While Porsche was singing on Fire Island, another man from Texas, Miss Victoria Chase, had to paint up in Manhattan. Sundays are karaoke night at Boots & Saddle. But yesterday wasn’t like other Sundays. Wary of a copycat attack, police officers in combat gear stood guard outside the door. They carried automatic weapons. As one of Victoria’s friends observed, it’s a sign of progress that the police are now protecting, not raiding, gay bars — the Stonewall is just around the corner from Boots. But the need for protection is unnerving.

How do you put on a show, with all that going on? By singing “And I Am Telling You I’m Not Going,” Victoria’s signature number, which reliably brings me to tears. Leader of her community that she is, Victoria sang for all of us. No, no, there’s no way. We’re not going.

In some ways, “And I Am Telling You” may seem like the flip side of “Battle Hymn,” immobility versus marching. Yet both songs are about prevailing, refusing to submit, and staying true.

Victoria sang “And I Am Telling You,” she tells me, as part of her Pride Package, along with Aretha Franklin’s “Think.” Well, this is Pride Month, and we’re thinking hard. This year we’ll remember that the Stonewall Rebellion was a response to a violent attack. We’ll remember that Pride isn’t just a parade or a party. We’ll remember that Pride stayed strong even while thousands of us were dying.

It’s time to paint up, stand up, and raise our voices. Most especially for those who no longer can.


Miss Victoria Chase.
Photo by Jim Silvestri.

*UPDATE: After I posted this essay, reports began appearing to the effect that the Orlando shooter may have been a closeted and/or self-hating homosexual; his affiliation with Daesh never seemed close, though Daesh gladly took credit after the fact. The shooter’s mental health (and his relationship with his father) surely factors into his motivation and his crime, as well. It will probably be a long while, if ever, before we know even a substantial part of the full story. However, it occurs to me that it’s possible to be both radicalized and closeted at once, as the 9/11 attacker Mohammed Atta reportedly was. And if anything, the new reports about the Orlando shooter confirm the need to respond to the massacre with pride. The more we break down the closets, the more society admits our worth and respects our rights, the healthier and safer we will be.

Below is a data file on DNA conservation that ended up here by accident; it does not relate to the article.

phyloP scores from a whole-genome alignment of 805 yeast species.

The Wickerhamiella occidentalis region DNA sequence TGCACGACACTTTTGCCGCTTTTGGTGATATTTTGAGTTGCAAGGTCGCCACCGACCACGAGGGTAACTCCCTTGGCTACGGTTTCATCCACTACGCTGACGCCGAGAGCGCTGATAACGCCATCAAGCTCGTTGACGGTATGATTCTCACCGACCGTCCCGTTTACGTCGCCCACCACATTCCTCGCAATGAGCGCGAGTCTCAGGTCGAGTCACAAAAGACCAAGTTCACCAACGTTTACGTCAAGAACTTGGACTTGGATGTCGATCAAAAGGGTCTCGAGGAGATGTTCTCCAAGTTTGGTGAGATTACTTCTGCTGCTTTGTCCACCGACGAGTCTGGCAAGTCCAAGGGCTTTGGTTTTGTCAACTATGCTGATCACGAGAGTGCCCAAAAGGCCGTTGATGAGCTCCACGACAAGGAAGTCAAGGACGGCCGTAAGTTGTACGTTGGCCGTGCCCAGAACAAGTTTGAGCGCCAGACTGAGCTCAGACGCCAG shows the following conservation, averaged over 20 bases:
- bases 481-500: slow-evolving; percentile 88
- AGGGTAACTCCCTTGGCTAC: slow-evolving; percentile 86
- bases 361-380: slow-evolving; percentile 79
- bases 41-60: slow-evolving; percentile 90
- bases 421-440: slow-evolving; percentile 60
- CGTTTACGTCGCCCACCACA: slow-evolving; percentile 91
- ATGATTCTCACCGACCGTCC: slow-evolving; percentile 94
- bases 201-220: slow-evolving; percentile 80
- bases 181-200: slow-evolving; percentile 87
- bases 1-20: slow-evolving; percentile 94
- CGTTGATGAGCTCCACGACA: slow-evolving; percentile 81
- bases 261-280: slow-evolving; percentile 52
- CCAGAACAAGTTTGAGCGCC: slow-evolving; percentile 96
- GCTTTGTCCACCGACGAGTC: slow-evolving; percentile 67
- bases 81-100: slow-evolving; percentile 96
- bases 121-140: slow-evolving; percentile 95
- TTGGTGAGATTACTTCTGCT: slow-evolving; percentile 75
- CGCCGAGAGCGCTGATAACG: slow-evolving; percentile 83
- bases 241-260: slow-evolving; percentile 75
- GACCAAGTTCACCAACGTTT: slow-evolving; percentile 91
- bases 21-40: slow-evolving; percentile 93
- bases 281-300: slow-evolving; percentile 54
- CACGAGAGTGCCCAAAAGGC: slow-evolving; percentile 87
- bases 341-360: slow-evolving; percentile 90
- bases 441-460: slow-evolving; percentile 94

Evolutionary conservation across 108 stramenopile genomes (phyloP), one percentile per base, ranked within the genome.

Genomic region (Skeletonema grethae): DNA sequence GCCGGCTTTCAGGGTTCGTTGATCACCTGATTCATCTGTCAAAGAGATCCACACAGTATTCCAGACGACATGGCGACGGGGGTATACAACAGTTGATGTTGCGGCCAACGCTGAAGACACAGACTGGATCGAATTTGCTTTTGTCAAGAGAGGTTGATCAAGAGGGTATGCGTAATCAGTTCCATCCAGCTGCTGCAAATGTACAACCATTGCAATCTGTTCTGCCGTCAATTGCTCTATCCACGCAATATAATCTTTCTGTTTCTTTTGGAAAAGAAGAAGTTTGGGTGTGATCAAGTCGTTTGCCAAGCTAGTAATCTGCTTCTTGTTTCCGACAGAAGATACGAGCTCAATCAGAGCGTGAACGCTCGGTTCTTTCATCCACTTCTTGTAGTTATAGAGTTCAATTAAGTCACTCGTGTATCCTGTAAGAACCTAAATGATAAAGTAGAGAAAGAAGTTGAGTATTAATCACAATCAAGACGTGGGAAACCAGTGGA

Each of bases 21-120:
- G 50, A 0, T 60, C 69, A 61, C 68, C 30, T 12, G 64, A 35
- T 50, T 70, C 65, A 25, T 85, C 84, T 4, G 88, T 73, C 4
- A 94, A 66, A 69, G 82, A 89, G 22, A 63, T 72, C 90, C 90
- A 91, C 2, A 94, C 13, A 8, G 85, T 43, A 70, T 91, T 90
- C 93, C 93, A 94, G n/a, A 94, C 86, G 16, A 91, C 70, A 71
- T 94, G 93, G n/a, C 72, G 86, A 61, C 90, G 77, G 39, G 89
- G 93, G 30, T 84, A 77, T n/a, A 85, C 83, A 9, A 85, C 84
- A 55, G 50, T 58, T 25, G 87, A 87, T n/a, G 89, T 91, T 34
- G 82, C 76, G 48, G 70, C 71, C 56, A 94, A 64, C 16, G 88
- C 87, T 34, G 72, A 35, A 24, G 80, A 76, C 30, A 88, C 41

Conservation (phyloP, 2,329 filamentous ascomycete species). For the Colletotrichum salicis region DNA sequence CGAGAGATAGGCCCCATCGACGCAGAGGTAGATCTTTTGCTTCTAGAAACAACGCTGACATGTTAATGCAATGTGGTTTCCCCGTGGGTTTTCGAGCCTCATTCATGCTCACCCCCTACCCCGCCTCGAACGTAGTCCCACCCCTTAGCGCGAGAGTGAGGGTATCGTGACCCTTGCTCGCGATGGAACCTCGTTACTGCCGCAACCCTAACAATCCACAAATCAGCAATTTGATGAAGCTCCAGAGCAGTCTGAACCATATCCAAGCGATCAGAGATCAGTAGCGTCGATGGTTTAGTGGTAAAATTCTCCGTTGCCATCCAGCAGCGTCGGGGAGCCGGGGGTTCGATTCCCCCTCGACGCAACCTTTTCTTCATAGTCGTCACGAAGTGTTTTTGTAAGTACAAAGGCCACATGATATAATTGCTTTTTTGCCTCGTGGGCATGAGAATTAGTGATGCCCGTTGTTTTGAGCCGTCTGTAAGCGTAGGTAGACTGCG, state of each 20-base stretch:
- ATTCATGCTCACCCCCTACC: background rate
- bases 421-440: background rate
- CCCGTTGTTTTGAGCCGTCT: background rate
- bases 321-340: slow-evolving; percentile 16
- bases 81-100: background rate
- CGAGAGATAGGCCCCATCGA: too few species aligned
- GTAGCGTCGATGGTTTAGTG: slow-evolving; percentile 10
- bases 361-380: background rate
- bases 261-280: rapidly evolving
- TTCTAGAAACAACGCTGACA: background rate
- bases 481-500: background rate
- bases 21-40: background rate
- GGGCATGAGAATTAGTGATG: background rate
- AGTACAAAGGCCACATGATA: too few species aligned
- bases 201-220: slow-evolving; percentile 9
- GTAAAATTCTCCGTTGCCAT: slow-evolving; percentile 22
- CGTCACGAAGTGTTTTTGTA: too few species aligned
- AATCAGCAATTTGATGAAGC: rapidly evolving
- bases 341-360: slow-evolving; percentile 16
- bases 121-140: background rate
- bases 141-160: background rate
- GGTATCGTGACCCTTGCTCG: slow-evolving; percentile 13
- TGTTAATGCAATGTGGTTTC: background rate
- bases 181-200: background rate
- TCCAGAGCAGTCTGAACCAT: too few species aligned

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26 May 2016

Returning to ‘Little Women,’ or How Mark Adamo Concord Me


Where it began: the HGO cast in 2000.
Margaret Lloyd, Stacey Tappan, Stephanie Novacek, Joyce DiDonato (my first glimpse of her).

I first saw Mark Adamo’s opera, Little Women, in 2001, a video of the production from Houston Grand Opera (a revival of the world premiere, from 1998) projected on the wall of a New York City hotel room for the benefit of music writers who wouldn’t be able to watch the broadcast on PBS a few days later. The next year, I attended a performance at the Glimmerglass Festival — and I got a sense of the work’s power to move listeners. During Beth’s death scene, a man began to sob and ran out of the theater. The Glimmerglass production took the stage at New York City Opera in 2003, where I saw it again. A performance at the Seagle Music Colony in 2004 was the last that I would see — until now.

I’d kept up with Mark and his work in the meantime. My interview with him, for a profile in Opera News in 2001, represented the first of many long conversations that have led to a rewarding friendship. I’ve heard much but not all of the stage work he’s written since Little Women: I’ve attended two performances of his Lysistrata and watched his Becoming Santa Claus — a live simulcast from Dallas, projected on another wall in New York.

But what would I think of Little Women upon hearing it again after all this time? “Things change, Jo,” as Meg observes in the opera, and so of course do I. Little Women was Mark’s first opera, crafted on a much smaller scale than Becoming Santa Claus and the grand Lysistrata. Twelve years ago, I wasn’t hearing nearly as many new operas as I do today, and even a work I admired — Berg’s Lulu — contained passages I didn’t learn to love until last fall, when the Met unveiled its new production. My tastes are changing.